Critics Blast Cherokee Nation For Ousting Freedmen From Tribal Rolls
Congressional Black Caucus asks U.S. Dept. of the Interior to investigate “validity.”
By Mark Anthony Rolo
In a highly controversial move, the Cherokee Nation of Oklahoma recently voted to remove 2,700 Blacks known as Freedmen from their tribal rolls, sparking an immediate outcry and possibly setting
the stage for a showdown with the federal government.
Last month, Cherokee members voted to invalidate the tribal membership of the Freedmen, descendants of African slaves who stayed with the tribe and adopted its language and culture. The Freedmen were granted tribal citizenship in an 1866 treaty between the federal government and the Cherokee Nation.
But a successful petition drive has amended the Cherokee constitution to require that citizenship be defined purely by blood. The decision has drawn concern and criticism, with many saying the amendment was not based on a thorough understanding of the tribe’s political and legal history. Instead, they say it was motivated by racism and a perception that Freedmen simply want access to membership benefits such as health care.
“It’s like the O.J. Simpson trial. Once the debate became about race nobody got a fair hearing,” says Dr. Daniel F. Littlefield Jr., director of the Sequoyah Research Center at the University of Arkansas-Little Rock. “This decision should have been based on the 1866 Treaty in which the Freedmen were granted citizenship, not race.”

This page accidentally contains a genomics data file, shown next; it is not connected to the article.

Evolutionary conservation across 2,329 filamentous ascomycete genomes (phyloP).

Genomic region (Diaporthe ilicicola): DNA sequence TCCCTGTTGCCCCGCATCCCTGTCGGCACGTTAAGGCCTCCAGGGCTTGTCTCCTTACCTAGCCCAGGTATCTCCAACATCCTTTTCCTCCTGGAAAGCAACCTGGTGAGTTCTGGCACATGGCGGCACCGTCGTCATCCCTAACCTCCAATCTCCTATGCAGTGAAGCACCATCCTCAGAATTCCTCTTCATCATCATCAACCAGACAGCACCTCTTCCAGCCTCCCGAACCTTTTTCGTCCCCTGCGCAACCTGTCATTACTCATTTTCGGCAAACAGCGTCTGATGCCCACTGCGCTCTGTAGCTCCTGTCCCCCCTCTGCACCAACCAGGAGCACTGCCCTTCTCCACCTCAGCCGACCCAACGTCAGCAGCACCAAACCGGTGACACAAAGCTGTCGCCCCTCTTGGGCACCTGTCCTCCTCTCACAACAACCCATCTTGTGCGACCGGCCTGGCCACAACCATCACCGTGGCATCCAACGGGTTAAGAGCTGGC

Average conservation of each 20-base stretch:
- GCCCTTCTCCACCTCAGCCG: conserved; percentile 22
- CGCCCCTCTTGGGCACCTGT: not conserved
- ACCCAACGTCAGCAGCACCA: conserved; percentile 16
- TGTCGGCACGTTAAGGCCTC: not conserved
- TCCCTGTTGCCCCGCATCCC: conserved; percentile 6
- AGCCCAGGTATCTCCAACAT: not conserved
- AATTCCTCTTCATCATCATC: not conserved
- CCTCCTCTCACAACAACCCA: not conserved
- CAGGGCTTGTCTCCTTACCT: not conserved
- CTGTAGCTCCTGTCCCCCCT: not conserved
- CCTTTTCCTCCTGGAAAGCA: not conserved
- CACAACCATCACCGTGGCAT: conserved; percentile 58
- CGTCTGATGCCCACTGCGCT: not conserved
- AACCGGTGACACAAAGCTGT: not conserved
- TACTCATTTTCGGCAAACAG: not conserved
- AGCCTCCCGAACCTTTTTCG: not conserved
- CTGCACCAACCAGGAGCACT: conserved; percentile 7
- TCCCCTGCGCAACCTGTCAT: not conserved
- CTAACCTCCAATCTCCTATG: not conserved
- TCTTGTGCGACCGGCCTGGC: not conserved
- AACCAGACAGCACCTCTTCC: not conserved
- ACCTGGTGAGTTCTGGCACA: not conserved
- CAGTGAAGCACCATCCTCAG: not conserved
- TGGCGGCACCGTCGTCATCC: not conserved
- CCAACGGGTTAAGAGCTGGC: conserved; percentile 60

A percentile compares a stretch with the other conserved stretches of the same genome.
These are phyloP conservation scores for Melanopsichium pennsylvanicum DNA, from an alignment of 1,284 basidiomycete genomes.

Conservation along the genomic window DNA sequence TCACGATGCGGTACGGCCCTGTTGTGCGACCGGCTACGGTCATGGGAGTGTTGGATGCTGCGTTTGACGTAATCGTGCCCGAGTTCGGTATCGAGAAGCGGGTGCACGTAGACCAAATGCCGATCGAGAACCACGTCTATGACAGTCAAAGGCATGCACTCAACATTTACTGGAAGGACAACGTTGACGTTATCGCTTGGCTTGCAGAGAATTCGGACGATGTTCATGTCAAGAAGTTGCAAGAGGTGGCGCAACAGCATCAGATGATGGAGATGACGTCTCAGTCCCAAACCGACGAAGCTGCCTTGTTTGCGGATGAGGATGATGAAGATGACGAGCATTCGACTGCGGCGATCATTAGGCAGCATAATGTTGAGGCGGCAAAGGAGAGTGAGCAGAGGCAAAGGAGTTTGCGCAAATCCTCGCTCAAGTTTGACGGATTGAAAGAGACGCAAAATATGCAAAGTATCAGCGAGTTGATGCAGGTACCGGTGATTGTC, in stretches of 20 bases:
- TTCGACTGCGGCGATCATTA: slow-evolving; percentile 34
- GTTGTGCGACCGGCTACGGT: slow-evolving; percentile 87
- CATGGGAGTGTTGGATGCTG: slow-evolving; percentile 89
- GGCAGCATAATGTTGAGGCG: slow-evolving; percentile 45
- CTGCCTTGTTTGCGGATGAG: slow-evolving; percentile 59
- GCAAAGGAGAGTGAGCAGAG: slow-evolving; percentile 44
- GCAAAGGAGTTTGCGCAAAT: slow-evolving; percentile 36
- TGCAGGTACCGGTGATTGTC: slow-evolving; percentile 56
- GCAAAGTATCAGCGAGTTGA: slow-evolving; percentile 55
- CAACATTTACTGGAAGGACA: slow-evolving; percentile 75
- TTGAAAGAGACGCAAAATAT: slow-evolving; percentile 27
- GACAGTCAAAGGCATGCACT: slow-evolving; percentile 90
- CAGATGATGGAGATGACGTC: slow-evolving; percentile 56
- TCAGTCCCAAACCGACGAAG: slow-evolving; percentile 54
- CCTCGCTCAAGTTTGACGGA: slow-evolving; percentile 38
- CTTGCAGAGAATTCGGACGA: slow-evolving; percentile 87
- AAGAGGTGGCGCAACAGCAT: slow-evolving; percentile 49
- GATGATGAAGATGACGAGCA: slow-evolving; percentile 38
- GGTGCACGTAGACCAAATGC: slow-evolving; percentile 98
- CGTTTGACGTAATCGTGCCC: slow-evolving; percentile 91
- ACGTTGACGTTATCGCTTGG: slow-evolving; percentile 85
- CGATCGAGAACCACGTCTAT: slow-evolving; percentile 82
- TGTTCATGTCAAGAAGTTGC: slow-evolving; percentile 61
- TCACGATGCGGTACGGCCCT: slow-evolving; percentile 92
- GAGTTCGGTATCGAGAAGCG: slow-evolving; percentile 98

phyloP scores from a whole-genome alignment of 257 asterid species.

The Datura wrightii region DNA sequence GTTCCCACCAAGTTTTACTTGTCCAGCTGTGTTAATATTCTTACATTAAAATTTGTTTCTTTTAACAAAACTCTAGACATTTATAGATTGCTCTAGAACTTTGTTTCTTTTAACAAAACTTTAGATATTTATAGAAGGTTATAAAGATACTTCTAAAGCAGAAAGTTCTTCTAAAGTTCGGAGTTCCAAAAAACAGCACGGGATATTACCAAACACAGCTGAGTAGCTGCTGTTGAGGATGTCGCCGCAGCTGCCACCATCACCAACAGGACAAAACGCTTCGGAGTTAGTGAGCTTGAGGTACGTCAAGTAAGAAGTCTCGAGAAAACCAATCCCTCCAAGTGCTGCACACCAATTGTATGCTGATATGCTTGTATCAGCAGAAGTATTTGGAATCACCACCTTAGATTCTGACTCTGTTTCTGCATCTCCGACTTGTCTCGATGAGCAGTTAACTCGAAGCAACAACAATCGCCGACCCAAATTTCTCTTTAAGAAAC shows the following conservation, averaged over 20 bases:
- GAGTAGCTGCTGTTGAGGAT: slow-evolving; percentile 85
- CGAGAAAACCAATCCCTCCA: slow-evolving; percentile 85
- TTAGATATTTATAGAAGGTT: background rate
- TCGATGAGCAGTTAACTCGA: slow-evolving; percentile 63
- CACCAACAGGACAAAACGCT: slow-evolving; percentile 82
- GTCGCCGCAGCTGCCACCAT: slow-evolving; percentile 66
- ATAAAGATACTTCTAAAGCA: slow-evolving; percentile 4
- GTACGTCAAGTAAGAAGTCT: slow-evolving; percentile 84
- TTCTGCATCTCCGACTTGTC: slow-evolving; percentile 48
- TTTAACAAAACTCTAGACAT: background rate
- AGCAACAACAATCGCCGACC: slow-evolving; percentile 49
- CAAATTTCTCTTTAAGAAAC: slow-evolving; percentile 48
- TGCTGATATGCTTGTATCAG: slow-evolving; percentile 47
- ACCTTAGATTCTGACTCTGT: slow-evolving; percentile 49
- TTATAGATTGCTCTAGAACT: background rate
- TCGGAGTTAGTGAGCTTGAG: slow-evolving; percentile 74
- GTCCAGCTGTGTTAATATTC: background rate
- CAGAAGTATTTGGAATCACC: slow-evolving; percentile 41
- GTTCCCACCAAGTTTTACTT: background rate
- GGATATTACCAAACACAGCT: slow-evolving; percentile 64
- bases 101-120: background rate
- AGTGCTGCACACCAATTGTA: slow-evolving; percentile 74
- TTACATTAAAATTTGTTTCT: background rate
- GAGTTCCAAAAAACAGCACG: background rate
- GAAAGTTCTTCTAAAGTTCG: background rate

Littlefield, who has done extensive research on the history of the Freedmen, says the Cherokee are dismissing an important tribal value — inclusion. As one of the few tribes that have adopted other American Indians into their ranks, Cherokees have long been defined by both blood and culture, Littlefield says. But the tribe has allowed White attitudes of racism into their “rethinking” about who is a Cherokee.
But Dr. Garrick A. Bailey, an anthropologist at the University of Tulsa who is Choctaw and Cherokee, says racism is not at the heart of the controversy.
“I believe it’s about pride on both sides. The Freedmen are very proud of their Cherokee heritage and so are the other members,” he says. “It’s important to point out that there were a lot of traditional Cherokee who supported the Freedmen.”
Carole E. Goldberg, a law professor at the University of California, Los Angeles who specializes in the study of tribal sovereignty and federal-Indian policy, says while amendments can be good for tribal nations, they should be cautious about relying on referendums to determine critical issues, such as defining tribal identity.
Ballot initiatives “open up the possibility of law being made on the basis of misinformation, public relations campaigns and heavy financial investments by narrow interests,” she says.
Littlefield says the results of the Cherokee referendum could end up costing the tribes federal funding. In 2000, the Seminoles re-admitted the Freedmen when the federal government cut off funding.
The same could happen again if the U.S. government determines the tribe violated the 1866 Treaty.
Members of the Congressional Black Caucus have asked the U.S. Interior Department’s Bureau of Indian Affairs to investigate the “validity, legality, as well as the morality” of the Cherokee referendum.
–Mark Anthony Rolo
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